The laws regarding explosives manufacture are widely different around the world, in the United Kingdom at this time the Manufacture and Storage of Explosives Regulations is in force after replacing the Explosives Act 1875 in 2005.
The basis for the Amateur Pyrotechnician being that you can manufacture up to 100grams of explosive for ‘experimental purposes’ without license or prosecution. Obviously if such materials were used to create damage, or injure someone (again the question of intent) then charges from Criminal Damage through to the Terrorism Act could be considered. The Control of Explosives Regulations could present a recourse for the authorities to manage such activities, however whilst licensing is required to ‘acquire and keep’ Blackpowder, no such controls exist on other pyrotechnic compounds, such as flashpowder.
Looking at the potential cost to the public of the analysis and investigation of someone engaged such small scale activities; would the prosecution pass the complex ‘public interest’ considerations by a Crown Prosecutor who may not be familiar with the matters of explosives?
However, how would the next door neighbour, concerned family member or professional carer balance what could be an innocent hobby with the risks associated? The sight of chemicals being mixed, items being set off in back gardens and general garden shed chemistry can appear less than innocent in the media rich world we live in where precise details of terrorist bomb making techniques are reported direct from court complete with colour graphics and expert testimony. The hard work of Police and Security Services worldwide to educate Communities as to the risks of terrorism and promote vigilance enhances and ensures such awareness and knowledge further protects our communities.
Usually at this time the concerned person contacts the Authorities for assistance and advice, leaving the officer on the other end of the phone questioning if we are dealing with a hobbyist or a terrorist, and what actions are the best to maintain the safety of the individual and the community. The legal grey areas suddenly become a significant concern as the balance of safety and individual freedoms present a challenge to the officer sent to make a judgement call.
The Police in such circumstances face an almost impossible decision, to be accused of going over the top or underplaying the risks very much depends upon the risk perception of the accuser, if this should be covered by the media then the challenge grows significantly.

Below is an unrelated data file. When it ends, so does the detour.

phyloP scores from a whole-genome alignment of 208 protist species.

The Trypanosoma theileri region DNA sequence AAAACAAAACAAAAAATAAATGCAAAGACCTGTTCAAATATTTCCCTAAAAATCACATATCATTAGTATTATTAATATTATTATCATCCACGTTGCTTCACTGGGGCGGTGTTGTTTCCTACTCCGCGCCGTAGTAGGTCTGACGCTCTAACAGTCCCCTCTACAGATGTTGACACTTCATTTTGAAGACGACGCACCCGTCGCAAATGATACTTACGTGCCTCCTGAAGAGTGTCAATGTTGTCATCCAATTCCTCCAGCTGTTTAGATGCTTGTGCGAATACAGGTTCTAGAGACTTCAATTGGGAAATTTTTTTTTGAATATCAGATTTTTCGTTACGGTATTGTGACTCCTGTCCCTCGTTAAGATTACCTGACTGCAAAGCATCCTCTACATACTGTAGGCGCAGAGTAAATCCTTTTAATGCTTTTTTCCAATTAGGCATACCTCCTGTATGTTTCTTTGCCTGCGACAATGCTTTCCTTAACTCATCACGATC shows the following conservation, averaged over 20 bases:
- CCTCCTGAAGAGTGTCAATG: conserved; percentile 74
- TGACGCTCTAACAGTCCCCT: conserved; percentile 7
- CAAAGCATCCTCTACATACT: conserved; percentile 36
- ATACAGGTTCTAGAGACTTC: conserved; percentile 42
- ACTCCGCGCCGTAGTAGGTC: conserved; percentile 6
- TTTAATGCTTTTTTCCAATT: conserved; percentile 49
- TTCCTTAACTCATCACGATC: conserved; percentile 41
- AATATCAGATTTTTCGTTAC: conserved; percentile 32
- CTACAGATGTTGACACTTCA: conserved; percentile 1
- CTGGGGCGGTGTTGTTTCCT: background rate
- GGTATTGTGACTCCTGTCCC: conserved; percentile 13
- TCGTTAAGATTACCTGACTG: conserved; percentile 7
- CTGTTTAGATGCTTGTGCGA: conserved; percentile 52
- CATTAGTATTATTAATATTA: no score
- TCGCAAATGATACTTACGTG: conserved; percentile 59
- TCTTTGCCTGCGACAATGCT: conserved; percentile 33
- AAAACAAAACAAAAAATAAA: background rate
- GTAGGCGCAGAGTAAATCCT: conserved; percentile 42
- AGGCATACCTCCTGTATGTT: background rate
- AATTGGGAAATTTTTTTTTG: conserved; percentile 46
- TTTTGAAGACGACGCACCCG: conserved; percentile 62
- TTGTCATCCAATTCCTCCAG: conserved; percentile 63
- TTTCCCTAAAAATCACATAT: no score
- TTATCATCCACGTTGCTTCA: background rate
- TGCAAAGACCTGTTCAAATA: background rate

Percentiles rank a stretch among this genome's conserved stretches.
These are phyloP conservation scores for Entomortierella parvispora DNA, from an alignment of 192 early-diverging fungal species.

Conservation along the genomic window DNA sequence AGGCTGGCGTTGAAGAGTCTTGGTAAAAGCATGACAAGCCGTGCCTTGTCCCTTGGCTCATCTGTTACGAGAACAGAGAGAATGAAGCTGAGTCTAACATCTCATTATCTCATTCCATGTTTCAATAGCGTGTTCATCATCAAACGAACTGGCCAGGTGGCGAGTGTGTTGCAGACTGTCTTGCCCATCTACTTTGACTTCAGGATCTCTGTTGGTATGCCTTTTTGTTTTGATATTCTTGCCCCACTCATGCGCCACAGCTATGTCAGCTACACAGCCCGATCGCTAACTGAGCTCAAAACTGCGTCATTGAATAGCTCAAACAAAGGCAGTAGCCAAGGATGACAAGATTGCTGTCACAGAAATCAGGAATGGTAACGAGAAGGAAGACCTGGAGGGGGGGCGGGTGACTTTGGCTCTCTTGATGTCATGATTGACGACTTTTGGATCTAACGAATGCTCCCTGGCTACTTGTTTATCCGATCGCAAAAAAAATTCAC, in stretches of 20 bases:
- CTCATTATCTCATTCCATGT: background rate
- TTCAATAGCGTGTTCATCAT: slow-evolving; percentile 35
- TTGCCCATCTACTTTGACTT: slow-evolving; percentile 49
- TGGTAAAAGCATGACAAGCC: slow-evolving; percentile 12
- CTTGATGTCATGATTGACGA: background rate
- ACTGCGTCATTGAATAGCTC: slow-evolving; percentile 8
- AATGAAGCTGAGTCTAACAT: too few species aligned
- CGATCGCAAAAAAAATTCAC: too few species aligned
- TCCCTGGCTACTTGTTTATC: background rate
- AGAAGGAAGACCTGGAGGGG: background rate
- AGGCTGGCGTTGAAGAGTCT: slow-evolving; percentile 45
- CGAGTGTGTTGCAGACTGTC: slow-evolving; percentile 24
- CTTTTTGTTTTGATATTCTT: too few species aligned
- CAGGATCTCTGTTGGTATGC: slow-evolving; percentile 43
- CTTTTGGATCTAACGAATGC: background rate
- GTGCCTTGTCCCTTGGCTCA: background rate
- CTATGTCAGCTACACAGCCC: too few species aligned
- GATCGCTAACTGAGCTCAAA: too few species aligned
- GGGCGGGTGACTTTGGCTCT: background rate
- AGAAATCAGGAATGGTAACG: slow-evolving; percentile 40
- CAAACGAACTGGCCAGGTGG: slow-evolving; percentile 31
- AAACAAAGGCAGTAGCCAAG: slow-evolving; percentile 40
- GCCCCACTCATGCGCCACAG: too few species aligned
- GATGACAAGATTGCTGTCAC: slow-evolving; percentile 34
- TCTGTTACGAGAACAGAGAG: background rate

In 2007, the team were contacted regarding the activities of a 93 year old man with advanced dementia. Living with his wife in a small terraced house, the man was not fully aware of his surroundings but could clearly remember making small banger type fireworks as a small boy. Small bangs came from the back garden as he would make his fireworks and then let them off for amusement. His wife said that it was the only time he appeared calm and happy when engaged in this activity.
The carer spoke to the Local Neighbourhood Policing team, who immediately came to the fireworks team for some technical advice. A unit was dispatched to the scene to find a Police Officer in discussions with the gentleman’s wife.
Within the house we found the Gentleman sitting on his armchair mixing small amounts of chemicals, all available from local DIY stores, a lit cigarette in an ashtray beside him. The man would mix small amounts, wrap in stout paper and then head outside to set off the firework. In this case it was obvious that the Gentleman was a significant danger to himself and his family, but had not engaged in any criminal activity. He had legitimately purchased materials, mixed in small quantities which he let off in his own garden; apart from the aspects of a Statutory Noise Nuisance he was technically doing nothing wrong.
The carer and the Gentleman’s wife authorised the removal of the materials and a search was conducted to ensure nothing remained in the house that could be used for further fireworks, military bomb disposal and Fire Service Hazardous Material assistance was sought to test and package the materials for transport and disposal, again through the authorisation of the Gentleman’s wife.
But the one thing common to all incidents of this type I have attended is the ‘doorstep conference’. Police, Fire Service and sometimes Social Services gathered to discuss what, if any offences have taken place and who has the power to do anything about it and protect the occupants.
I have personally attended an incident where a fifteen year old boy lost a finger as he had ignited his birthday present manufactured by his pyrotechnics enthusiast uncle. When attending the place of manufacture we were faced with a very impressive operation where items were manufactured for entertainment, but one man’s industrial strength banger is another man’s pipe bomb.
The internet has effectively let the Genie out of the bottle when it comes to learning how to manufacture many explosives, not just fireworks, so what can we do to control the dangers to those who enjoy fireworks as a hobby and those who live around them?
An interesting comparison can be drawn with the ownership of firearms in the UK, where following a number of tragic incidents many thousands of people had their legitimate pastime taken away in the interests of public safety, could the same fate be destined on those who draw pleasure in fireworks and pyrotechnics?
Whilst the supply of fireworks and other explosives is very carefully controlled in most countries, the supply of component parts, chemicals and technology is not. These are careful considerations legislators have to consider – the familiar balance of civil liberties against personal safety.